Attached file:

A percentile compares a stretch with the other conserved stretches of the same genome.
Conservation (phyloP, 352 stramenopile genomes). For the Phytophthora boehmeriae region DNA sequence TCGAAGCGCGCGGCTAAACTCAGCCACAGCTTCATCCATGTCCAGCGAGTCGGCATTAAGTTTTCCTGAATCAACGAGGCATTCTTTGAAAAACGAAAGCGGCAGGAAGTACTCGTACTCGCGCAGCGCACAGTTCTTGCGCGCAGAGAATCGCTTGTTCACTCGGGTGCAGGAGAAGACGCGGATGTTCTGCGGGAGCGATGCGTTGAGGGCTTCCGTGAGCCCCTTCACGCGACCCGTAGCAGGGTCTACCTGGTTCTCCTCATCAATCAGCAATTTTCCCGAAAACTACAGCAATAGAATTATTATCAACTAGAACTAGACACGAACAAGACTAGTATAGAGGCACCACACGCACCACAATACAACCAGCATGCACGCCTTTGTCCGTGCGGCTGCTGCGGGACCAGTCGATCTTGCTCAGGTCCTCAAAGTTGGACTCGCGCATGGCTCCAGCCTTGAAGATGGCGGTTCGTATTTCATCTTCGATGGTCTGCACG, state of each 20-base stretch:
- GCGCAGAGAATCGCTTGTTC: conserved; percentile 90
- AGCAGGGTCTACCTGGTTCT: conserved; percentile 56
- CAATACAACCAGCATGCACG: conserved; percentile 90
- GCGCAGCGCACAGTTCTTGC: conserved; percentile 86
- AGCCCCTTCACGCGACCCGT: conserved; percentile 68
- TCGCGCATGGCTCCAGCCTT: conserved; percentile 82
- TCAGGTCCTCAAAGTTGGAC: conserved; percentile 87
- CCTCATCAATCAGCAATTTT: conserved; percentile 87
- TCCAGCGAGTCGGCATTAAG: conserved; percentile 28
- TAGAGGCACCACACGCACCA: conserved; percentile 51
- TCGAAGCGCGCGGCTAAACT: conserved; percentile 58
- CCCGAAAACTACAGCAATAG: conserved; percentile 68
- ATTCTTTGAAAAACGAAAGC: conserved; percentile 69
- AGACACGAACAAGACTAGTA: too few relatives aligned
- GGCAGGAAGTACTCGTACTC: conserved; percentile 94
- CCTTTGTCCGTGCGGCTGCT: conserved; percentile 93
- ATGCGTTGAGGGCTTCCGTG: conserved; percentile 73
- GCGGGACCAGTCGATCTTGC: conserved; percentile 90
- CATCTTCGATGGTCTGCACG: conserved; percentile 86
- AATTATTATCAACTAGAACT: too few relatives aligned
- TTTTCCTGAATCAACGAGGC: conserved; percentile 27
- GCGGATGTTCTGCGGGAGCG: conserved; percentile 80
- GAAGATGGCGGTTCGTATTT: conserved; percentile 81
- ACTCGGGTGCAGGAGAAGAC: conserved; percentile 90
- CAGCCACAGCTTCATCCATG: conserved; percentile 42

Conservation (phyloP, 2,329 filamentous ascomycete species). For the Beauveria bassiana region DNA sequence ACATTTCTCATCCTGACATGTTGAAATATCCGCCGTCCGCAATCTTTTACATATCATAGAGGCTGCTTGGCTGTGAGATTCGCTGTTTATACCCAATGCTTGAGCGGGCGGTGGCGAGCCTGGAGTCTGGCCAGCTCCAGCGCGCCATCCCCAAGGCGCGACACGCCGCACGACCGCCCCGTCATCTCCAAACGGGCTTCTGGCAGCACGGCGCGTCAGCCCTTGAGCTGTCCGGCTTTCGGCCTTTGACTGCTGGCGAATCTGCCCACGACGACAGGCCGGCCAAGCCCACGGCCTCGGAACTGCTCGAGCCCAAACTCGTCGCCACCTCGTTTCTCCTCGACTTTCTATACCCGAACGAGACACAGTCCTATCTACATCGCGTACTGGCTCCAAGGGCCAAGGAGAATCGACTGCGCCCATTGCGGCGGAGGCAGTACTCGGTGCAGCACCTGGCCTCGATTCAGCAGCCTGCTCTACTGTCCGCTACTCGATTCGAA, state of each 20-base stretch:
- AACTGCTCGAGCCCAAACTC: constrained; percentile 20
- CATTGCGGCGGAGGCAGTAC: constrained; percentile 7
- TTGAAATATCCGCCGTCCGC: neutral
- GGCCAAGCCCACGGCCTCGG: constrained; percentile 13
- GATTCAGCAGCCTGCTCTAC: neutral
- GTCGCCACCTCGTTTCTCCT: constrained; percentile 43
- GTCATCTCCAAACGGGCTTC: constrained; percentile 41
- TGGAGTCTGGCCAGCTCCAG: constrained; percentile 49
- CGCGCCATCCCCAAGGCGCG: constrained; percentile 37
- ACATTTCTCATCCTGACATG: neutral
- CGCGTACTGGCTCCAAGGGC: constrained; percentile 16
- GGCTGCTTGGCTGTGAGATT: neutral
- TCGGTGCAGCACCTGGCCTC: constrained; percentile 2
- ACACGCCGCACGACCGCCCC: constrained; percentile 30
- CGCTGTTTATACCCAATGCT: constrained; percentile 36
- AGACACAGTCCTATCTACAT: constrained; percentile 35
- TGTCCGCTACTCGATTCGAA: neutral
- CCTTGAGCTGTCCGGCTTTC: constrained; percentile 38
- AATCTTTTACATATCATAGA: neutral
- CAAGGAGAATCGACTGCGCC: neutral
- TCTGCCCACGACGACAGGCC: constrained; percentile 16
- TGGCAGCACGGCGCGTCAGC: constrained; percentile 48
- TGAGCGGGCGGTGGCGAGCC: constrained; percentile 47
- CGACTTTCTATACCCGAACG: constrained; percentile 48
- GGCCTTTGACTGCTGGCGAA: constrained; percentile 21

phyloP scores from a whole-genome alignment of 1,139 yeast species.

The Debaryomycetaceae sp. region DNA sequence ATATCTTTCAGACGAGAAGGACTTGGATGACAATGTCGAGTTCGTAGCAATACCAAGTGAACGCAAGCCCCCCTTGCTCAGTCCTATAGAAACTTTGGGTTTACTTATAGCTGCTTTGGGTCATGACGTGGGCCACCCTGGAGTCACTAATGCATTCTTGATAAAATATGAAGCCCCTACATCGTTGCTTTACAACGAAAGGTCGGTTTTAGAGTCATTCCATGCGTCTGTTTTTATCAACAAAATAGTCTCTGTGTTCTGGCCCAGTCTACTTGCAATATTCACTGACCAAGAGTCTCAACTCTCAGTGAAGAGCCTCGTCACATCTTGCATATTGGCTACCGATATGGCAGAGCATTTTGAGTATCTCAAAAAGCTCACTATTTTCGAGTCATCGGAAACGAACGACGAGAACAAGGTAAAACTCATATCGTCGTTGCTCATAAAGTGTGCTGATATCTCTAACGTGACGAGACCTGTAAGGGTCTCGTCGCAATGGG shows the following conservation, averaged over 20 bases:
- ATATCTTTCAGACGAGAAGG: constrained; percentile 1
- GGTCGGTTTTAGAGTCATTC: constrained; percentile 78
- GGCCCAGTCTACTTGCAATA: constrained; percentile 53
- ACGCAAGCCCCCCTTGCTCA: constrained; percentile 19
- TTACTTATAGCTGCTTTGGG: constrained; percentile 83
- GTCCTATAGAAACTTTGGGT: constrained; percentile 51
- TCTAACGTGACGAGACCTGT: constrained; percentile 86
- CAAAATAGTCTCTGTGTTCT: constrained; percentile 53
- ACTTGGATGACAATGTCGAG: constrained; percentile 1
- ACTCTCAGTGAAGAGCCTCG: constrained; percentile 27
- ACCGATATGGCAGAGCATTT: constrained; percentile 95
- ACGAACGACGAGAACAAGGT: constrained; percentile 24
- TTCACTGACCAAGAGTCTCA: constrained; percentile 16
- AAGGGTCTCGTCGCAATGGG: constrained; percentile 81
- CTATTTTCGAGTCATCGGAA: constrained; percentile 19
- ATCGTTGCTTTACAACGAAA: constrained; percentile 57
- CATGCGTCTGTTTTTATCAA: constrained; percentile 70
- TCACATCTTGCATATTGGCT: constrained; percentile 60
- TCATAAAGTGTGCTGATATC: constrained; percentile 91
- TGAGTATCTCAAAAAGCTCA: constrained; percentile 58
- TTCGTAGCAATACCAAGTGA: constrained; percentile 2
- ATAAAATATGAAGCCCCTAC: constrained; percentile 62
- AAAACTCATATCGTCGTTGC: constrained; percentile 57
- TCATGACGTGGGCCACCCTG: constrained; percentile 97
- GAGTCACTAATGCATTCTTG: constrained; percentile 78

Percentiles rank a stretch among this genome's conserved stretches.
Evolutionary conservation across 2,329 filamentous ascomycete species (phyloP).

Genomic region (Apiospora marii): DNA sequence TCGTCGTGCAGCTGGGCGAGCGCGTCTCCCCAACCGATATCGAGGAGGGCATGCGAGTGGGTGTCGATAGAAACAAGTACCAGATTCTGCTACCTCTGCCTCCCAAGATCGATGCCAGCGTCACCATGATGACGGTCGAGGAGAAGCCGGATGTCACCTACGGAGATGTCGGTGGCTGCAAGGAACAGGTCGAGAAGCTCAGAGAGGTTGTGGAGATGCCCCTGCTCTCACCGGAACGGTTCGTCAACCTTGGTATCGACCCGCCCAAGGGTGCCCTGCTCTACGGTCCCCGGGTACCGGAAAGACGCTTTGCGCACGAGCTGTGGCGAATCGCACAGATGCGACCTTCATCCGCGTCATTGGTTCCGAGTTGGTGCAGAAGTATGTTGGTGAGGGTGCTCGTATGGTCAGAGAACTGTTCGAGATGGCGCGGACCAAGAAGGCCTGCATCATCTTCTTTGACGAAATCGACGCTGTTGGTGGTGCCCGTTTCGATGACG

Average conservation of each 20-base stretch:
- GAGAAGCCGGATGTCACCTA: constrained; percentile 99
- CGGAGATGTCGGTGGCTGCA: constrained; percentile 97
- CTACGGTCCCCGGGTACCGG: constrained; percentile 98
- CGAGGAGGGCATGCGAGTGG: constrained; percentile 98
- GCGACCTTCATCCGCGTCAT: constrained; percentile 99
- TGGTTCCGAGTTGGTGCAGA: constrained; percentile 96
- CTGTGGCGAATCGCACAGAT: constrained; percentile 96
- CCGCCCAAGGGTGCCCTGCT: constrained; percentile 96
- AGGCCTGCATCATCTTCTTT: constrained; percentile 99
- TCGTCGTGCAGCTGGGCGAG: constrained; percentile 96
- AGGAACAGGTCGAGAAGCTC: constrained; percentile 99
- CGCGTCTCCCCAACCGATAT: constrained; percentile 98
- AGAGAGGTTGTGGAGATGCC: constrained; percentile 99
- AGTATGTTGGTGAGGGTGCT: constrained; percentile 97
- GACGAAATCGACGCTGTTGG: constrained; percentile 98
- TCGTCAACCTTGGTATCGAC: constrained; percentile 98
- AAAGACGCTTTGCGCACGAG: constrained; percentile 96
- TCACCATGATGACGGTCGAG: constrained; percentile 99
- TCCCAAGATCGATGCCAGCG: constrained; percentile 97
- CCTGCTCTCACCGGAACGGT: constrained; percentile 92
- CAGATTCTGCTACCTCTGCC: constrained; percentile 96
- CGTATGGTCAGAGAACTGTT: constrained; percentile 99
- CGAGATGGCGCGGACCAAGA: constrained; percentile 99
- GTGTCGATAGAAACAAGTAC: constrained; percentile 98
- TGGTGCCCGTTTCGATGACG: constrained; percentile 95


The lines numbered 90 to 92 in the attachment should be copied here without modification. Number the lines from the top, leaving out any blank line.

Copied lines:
- TGGTTCCGAGTTGGTGCAGA: constrained; percentile 96
- CTGTGGCGAATCGCACAGAT: constrained; percentile 96
- CCGCCCAAGGGTGCCCTGCT: constrained; percentile 96